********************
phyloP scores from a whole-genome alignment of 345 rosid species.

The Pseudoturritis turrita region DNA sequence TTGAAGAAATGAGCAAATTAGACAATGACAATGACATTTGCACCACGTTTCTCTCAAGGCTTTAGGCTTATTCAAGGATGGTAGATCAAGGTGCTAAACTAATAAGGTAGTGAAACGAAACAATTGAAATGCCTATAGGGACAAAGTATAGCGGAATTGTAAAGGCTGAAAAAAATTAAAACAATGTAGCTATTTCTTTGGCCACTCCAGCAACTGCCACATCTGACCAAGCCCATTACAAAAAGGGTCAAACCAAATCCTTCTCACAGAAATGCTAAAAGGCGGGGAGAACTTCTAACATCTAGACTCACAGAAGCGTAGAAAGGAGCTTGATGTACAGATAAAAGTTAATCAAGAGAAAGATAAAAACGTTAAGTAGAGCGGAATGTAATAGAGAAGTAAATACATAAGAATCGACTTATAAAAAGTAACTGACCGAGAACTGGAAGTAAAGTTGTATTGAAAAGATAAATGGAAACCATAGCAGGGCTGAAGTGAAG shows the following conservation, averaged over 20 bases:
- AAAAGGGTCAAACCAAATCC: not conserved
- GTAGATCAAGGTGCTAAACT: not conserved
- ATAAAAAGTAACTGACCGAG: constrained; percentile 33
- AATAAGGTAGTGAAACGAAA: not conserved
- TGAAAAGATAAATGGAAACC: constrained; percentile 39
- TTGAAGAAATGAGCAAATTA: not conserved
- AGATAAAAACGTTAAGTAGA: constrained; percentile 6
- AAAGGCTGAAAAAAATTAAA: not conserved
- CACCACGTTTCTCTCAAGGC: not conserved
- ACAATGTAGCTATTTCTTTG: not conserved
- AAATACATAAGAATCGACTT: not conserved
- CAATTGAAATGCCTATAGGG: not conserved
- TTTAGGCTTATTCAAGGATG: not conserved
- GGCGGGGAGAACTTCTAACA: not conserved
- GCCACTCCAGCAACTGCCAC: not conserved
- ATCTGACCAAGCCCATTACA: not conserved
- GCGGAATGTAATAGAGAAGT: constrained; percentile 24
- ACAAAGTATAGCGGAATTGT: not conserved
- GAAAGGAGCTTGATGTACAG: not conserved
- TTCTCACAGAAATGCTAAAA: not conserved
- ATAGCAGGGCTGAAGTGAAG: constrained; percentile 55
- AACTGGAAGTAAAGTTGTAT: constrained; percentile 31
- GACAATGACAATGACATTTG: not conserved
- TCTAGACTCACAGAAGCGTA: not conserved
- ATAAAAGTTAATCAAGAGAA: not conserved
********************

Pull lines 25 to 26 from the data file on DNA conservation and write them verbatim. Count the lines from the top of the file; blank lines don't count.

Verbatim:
- GACAATGACAATGACATTTG: not conserved
- TCTAGACTCACAGAAGCGTA: not conserved